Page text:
Talking with singers: Lisette Oropesa Photo: Jason Homa.

Talking with singers: Lisette Oropesa

Jenna Simeonov

Fresh off her “exceptional” run as Norina in Mariame Clément’s Don Pasquale at this summer’s Glyndebourne Festival, soprano Lisette Oropesa is gearing up to sing the title role in the first revival of Katie Mitchell’s controversial production of Lucia di Lammermoor at the Royal Opera House. The Cuban-American singer will spend the rest of her season at the Metropolitan Opera (Gretel in Hänsel and Gretel), the Bayerische Staatsoper (Konstanze in Die Entführung aus dem Serail), and Los Angeles Opera (Euridice in Orfeo ed Euridice, Lucia in Lucia di Lammermoor).

Busy as she is, Oropesa took the time to chat about the roles that affect her most, the trick to standing out in a soprano-heavy opera world, and how she keeps a clear head amid her packed schedule.

Why do you sing?

I sing because it is my gift. Ever since I was young I have been singing, and I can’t remember a time when music was not a part of my life. I truly feel that this is what I’ve been put on this earth to do; namely, to share something divine through the gift of music. If I can move even a single person, I know that I have done justice to the gift that has been given to me.

What advice do you have for young sopranos, who may feel pressure to set themselves apart from the many skilled singers of similar voice types?

You are completely unique, and there is no other singer exactly like you. As long as you have that knowledge to begin with, you shouldn’t try to compare yourself to other singers, because there are always going to be things to set you apart from others. It is most important that in your young years, you spend your time and energy investing in your own artistry, in mastering styles and languages, and building your technique. Those things are the most important to have a long career, and you build those good habits young.

Lisette Oropesa, soprano. Photo by Steven Harris.

Do you have any upcoming roles with whom you feel a particular sympathy or connection?

Yes, the role of Violetta Valéry, better known as La Traviata. My mother sang this role a lot when she was younger, so this opera has a very ingrained place in my psyche. I read the book Camille, by Dumas, and thought it was one of the most moving stories I had ever read. It does differ a bit from the opera in the ending, because Violetta dies alone, not in the arms of Alfredo. But the character is so strong throughout and you see a person whose entire life has been about building up a “career” or persona that can bring her some sort of stability, not happiness necessarily.

She has had to make personal sacrifices of happiness in order to have success in her world, in the only way she knows how. And I find that extremely sad, especially when we discover that her chances for happiness, when she finally finds it, are completely taken away from her because of her disease, and because of society. After I read the book I could not even look at the score for months. It took a while before I was able to begin to work on learning the music, which is some of the most sublime in all of opera. It truly is a masterpiece.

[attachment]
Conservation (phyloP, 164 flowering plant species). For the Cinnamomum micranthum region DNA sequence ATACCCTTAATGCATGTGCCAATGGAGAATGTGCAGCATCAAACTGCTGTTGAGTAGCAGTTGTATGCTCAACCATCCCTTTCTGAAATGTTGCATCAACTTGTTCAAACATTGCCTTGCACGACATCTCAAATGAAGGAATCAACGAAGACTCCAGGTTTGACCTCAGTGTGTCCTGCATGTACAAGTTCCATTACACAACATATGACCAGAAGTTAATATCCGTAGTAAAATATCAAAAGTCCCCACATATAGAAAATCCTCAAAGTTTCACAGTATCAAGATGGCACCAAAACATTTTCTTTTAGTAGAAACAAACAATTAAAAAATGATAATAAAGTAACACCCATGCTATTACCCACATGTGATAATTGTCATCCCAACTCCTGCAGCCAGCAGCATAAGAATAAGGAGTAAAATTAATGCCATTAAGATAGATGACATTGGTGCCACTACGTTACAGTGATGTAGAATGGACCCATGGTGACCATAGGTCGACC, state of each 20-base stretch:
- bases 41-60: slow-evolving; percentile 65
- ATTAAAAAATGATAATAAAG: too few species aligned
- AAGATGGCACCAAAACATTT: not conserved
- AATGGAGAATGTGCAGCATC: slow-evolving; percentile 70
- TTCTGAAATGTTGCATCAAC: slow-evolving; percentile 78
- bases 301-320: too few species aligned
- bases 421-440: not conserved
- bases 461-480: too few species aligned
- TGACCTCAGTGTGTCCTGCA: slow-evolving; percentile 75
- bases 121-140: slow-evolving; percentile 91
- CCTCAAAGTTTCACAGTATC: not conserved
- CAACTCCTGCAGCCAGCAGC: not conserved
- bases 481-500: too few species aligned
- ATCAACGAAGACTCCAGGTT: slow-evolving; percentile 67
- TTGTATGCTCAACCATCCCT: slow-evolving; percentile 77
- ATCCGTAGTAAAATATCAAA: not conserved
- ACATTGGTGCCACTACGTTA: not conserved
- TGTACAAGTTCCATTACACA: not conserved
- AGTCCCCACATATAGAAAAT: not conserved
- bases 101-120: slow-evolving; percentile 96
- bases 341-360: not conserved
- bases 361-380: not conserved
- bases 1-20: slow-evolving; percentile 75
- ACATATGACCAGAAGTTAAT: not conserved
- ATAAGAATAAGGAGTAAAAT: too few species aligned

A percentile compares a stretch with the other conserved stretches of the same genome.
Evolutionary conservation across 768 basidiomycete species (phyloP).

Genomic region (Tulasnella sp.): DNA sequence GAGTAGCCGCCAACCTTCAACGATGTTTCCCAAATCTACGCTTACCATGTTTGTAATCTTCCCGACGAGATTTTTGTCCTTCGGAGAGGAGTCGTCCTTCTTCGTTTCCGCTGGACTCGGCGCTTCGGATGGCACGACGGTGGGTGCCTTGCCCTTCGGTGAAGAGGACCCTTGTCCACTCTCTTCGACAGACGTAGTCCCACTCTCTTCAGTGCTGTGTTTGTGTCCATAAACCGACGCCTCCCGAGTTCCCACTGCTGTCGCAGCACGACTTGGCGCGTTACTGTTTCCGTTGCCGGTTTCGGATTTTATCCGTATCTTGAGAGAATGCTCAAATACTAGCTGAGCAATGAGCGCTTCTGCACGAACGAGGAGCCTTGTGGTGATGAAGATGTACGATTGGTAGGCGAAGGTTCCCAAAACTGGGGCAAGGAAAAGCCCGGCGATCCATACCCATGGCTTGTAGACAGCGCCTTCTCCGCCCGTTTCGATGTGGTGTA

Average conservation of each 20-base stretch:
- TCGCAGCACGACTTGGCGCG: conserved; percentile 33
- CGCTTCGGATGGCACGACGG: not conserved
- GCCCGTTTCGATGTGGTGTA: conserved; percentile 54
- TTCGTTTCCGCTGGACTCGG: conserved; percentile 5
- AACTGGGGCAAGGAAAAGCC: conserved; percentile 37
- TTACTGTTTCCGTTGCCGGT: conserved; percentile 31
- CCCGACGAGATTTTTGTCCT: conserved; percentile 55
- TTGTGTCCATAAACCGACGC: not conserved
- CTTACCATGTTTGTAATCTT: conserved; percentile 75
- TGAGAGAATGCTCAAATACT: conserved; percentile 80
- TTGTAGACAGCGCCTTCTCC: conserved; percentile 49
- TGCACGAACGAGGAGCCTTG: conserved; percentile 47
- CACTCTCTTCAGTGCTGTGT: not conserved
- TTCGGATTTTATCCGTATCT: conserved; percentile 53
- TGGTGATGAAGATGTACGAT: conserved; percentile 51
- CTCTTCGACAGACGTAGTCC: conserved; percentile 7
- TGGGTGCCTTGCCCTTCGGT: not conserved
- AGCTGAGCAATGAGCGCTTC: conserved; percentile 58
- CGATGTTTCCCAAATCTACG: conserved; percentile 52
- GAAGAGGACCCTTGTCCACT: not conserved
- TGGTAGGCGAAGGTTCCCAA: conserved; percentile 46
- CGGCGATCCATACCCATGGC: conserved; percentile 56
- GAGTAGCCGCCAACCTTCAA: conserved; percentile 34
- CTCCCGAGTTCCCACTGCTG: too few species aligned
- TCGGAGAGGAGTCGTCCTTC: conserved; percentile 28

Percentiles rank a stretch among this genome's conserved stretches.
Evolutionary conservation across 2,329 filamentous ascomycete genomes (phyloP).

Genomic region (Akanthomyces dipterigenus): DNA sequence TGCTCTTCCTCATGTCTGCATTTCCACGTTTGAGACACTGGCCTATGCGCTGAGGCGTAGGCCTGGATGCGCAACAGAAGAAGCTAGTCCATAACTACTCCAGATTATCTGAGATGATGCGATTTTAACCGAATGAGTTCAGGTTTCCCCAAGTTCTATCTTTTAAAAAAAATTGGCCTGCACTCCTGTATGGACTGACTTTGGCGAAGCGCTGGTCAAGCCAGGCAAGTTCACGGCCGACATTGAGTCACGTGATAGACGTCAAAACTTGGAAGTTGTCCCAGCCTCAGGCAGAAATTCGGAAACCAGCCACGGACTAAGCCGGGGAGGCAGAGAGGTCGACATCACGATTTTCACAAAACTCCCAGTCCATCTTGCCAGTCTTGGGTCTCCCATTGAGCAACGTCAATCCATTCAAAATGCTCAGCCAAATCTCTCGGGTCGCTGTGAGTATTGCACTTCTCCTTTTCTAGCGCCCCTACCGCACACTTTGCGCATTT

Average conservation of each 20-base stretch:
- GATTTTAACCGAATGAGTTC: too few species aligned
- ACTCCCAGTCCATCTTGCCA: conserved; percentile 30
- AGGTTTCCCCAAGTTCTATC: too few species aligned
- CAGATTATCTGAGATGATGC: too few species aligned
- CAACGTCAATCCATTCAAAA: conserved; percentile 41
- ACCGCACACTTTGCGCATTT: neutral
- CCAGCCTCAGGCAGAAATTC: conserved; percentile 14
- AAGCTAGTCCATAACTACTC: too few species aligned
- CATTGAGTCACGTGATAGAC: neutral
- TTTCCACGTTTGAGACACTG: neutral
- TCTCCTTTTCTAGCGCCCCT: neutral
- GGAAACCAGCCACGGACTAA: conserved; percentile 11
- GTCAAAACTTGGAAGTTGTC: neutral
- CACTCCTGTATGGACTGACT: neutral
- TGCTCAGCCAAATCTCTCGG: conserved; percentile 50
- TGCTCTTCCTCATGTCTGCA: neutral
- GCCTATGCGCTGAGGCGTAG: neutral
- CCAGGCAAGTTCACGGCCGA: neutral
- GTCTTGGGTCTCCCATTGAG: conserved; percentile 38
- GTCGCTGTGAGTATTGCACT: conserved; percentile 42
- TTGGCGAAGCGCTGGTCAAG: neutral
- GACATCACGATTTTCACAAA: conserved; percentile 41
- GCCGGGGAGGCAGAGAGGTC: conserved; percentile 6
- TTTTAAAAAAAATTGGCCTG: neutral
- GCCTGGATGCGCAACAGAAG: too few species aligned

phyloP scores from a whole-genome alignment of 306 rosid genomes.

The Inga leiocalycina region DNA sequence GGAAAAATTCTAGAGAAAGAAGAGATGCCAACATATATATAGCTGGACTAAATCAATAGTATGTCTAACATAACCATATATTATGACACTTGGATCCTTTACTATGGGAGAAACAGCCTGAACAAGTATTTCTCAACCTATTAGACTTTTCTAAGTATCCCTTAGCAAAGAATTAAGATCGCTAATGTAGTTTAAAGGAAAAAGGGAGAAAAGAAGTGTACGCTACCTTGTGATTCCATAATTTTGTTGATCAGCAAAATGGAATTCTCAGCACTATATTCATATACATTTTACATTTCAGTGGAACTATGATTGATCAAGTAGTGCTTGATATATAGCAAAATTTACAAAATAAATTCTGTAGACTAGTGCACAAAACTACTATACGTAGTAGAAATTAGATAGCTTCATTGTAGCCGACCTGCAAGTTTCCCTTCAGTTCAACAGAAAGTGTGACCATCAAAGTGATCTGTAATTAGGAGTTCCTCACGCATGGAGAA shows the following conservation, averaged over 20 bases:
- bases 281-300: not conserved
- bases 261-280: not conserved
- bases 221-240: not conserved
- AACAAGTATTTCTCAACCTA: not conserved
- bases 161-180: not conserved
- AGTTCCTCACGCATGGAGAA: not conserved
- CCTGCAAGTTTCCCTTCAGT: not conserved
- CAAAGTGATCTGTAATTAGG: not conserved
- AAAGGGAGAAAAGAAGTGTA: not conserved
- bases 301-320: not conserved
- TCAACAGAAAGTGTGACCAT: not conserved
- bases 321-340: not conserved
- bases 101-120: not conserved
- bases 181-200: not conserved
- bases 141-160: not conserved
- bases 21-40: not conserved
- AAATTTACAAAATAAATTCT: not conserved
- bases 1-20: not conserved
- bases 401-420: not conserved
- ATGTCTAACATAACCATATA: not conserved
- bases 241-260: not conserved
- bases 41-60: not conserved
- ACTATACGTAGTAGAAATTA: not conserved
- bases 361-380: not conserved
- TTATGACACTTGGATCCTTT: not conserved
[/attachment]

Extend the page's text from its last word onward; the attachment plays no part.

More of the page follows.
How do you stay healthy and sane while on the road for work?

I am lucky that my husband, Steven the wonderful, travels with me. He was for many years a brilliant IT guy, and now he works from home as a web developer, and helps me with all the tech needs my job increasingly has. We go to all our engagements together and it’s really nice to have that companionship, and someone who truly supports me and understands the demands of this job. We find it really important to cultivate other interests that contribute to the operatic life, but also are separate worlds. We run outside in every place we go to, and this helps us get oriented and spend time outside each day. We cook all our meals and this helps us save money and maintain a vegan diet, which we happily follow for health and ethical reasons. We also enjoy hiking, yoga, and reading. All of those activities keep me sane and healthy!

Oropesa as Norina in Don Pasquale, Glyndebourne, 2017. Photo: Bill Cooper.

What do you know about the singing career now, that you wish you knew 10 years ago?

The same thing I said earlier that I would tell young singers: Don’t compare yourself, you are completely unique!! That, and, “invest now into your health in every way possible. Your body is your instrument. The mind is the master of the body, and the breath is the master of the mind.”

Related Content



Unlike other sites, we're keeping Schmopera ad-free. We want to keep our site clean and our opinions our own. Support us for as little as $1.00 per month.